Some people eat, sleep and chew gum, I do genealogy and write...

Monday, March 4, 2013

Dealing with Crazy (Relatives)

Warning: If you are imbued with an active sense of political correctness, you may as well ignore this post. I make no pretense at maintaining any significant amount of political correctness.

I have a saying, "I don't deal with stupid and I don't deal with crazy." Well, that's a nice thing to say, but in reality I have to deal frequently with both. I fully realize that some of my married children will not allow my grandchildren to use either word in referring to other people. I use the term stupid in its generic sense and I do not usually apply the term to individuals but to their actions. I fully realize that many of the things that I have done fall well into that category.

I also realize that in this liberal age of "feel good" and "self esteem" it is politically incorrect to refer to either term. Hence, the warning at the beginning of this post.

Stupid mistakes can be corrected and the stupid individual can often be educated or ignored. It is much harder to ignore the damage that a stupid person can impose in the area of genealogical research. But it can be done. For example, in looking at online family trees posted about my ancestors, I continually find references to dates that are historically impossible such as a relative born in Utah almost 100 years before the first pioneers or in Arizona in the same time period. This type of error is just stupid and can usually be corrected and is not too likely to be included in a more permanent publication.

However, crazy is harder, much harder, to deal with. If a person is crazy, you cannot educate him or her and in the end, it is nearly impossible to ignore them.

Genealogy, as a pursuit, has its quota of both categories. Unfortunately, as I mentioned, looking at online family trees there is an abundance of the first category. But crazy is unpredictable and much more difficult to deal with. I am not here talking about people with mental illness as such, but rather people, otherwise sane, who do things that are outside the realm of logic and predictability. I am talking about people who, for whatever reason, approach genealogy as if it were a competitive sport or a war to be won. They have the attitude of "don't confuse me with the facts, I am always right."

You might encounter such a person who keeps changing your online entries to suit their own personal view of the pedigree irrespective of any sources or facts you can supply. They just keep ignoring the facts and persist in a pattern of imposing their view without admitting in the slightest that they might be wrong. In fact, you are branded as stupid or even dishonest in trying to oppose their personal beliefs. It is as if you do not have the right to question them in anything they do, but everything you do is wrong and should be condemned and must immediately be corrected. No matter how hard you try to ignore such a person, you cannot do it and remain involved in genealogy. If this person is a particularly close relative, you may have to abandon a whole line of research until the other person retires from the field.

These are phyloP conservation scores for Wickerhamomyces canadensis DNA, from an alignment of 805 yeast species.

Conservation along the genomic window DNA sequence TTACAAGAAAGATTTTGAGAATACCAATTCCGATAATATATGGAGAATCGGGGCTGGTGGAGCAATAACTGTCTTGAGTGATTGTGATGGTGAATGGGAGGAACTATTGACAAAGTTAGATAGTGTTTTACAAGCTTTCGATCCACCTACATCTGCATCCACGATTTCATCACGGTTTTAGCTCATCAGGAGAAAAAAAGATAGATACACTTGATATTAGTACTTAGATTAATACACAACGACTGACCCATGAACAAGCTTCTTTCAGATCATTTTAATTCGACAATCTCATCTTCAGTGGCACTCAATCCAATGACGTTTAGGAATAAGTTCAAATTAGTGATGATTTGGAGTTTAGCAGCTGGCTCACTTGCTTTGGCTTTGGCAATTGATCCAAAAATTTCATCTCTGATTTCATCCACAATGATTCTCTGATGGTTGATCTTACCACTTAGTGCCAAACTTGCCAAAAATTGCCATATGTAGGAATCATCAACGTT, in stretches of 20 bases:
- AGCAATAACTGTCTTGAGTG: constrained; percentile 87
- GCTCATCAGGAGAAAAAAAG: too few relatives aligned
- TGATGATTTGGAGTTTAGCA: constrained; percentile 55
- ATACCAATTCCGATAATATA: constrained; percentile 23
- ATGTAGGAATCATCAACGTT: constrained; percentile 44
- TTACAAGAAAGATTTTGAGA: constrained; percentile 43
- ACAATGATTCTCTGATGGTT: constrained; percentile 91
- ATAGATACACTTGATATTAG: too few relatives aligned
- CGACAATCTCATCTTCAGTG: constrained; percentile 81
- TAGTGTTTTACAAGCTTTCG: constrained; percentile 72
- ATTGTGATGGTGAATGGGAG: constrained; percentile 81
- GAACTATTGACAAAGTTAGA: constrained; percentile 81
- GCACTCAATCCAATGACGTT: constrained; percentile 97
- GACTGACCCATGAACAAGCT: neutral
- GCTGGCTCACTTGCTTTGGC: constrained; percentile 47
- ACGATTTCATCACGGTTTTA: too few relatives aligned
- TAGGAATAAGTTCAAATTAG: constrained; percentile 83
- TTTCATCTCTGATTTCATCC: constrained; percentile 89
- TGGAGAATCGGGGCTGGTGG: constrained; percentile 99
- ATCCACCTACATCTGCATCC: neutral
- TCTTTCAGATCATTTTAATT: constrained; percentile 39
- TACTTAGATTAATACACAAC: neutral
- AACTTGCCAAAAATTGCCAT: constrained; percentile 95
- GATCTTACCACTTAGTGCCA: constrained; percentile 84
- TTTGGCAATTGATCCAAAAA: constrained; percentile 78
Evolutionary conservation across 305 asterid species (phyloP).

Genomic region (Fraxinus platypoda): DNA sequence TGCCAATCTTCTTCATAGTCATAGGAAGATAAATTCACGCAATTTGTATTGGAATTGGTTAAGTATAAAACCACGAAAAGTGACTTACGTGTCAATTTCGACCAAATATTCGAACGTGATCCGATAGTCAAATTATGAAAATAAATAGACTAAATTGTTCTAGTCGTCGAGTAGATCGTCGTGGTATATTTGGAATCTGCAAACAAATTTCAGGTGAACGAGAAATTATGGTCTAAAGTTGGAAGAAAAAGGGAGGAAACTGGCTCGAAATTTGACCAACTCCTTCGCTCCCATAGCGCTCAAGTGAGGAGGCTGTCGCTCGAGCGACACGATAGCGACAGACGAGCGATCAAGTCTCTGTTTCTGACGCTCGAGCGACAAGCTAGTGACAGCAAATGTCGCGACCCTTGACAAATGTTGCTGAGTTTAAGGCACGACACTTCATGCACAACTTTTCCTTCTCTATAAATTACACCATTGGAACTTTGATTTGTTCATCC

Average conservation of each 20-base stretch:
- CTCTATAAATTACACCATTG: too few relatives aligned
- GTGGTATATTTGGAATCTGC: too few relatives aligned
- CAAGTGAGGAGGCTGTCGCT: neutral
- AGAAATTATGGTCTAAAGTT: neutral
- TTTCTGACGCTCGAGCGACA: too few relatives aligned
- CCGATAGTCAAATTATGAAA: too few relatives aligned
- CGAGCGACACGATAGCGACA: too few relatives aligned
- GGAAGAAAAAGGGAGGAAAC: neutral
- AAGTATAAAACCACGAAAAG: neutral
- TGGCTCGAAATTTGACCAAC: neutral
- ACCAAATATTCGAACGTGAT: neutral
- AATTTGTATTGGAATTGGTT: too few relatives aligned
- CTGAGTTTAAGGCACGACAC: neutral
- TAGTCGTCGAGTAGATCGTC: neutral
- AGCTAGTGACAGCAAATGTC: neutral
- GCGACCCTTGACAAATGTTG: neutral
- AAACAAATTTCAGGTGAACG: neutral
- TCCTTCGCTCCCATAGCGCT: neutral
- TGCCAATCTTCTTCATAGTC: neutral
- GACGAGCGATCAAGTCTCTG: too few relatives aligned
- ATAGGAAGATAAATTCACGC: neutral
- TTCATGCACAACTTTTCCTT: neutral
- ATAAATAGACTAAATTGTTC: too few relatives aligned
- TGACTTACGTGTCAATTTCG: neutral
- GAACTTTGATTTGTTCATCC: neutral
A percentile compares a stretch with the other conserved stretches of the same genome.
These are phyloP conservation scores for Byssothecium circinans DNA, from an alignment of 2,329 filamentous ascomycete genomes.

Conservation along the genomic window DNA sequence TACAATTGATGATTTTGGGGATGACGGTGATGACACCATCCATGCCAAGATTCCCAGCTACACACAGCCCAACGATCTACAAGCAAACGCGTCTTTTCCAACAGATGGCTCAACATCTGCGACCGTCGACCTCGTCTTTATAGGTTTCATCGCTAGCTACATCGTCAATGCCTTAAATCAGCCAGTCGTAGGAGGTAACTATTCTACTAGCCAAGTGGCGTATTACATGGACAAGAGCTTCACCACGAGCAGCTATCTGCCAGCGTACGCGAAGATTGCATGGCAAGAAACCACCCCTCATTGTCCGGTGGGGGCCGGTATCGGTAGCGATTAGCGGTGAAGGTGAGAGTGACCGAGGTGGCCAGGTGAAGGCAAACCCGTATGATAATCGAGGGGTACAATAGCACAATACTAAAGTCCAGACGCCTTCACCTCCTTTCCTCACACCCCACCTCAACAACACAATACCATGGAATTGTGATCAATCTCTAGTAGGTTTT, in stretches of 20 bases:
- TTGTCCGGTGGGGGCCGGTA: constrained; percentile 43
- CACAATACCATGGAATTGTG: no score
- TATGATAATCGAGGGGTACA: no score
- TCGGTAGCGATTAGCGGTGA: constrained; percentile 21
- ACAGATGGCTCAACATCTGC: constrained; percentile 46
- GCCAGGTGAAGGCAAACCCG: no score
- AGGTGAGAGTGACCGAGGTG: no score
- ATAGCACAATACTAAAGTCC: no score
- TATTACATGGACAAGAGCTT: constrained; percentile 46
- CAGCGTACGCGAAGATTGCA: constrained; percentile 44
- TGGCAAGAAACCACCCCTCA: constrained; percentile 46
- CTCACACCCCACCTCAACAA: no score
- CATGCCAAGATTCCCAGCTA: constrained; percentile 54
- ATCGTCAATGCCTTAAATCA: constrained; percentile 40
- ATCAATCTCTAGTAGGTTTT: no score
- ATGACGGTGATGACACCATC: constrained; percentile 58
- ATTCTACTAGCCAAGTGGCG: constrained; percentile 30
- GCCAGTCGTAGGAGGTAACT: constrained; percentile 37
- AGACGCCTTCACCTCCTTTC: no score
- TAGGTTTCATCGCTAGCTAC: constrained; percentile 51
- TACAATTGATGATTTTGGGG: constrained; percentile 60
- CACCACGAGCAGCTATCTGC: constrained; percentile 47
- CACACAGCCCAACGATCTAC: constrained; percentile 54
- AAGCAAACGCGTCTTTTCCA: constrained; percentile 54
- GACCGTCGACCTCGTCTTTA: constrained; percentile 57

Sometimes this attitude is demonstrated in an unsupported belief in a relationship to royalty or claiming a relationship to a famous person. The problem also surfaces when the person dogmatically refuses to accept a marriage or the existence of a child. They may systematically try to connect your pedigree with a more prosperous line that is supported by the facts. If these positions are taken by a normal genealogical researcher, when they are shown the facts, they immediately change their mind. Not so, the crazy. They will continue to harass and speak ill of you and your research efforts even when the evidence becomes overwhelming in your favor.

I could give some specific examples of this type of behavior, but in the interests of avoiding another round of conflict, I demur.

So how do you handle a crazy relative? You must begin by trying to understand how this apparently sane person came to the incorrect conclusions. If this situation has developed in a close family relationship, then you may wish to enlist the help of a noted, well-respected outsider to arbitrate the issue. Sometimes a third party can convince the otherwise unreasonable person to cease and desist. In some cases, it may be necessary to withdraw communication. Keep the person out of your files and your life. Do your own research and wait until your relative has passed away or retired from the field and then make the effort to clear the record.

It is true that the damage may already have been done and copied so many times that cleaning up the error may be beyond your ability. But, nonetheless, keep at it. Perseverance pays off. Truth will ultimately prevail.

In every case, it is extremely important to maintain your own sanity. Look at the facts. Ask for help from those with more experience. Forget foolish ideas such as the importance of spelling and family traditions and look at the facts as they are presented in the record. Abandon preconceptions if they are unsupported by facts. All of these attitudes will help you to avoid falling into the trap of being a crazy genealogical researcher.

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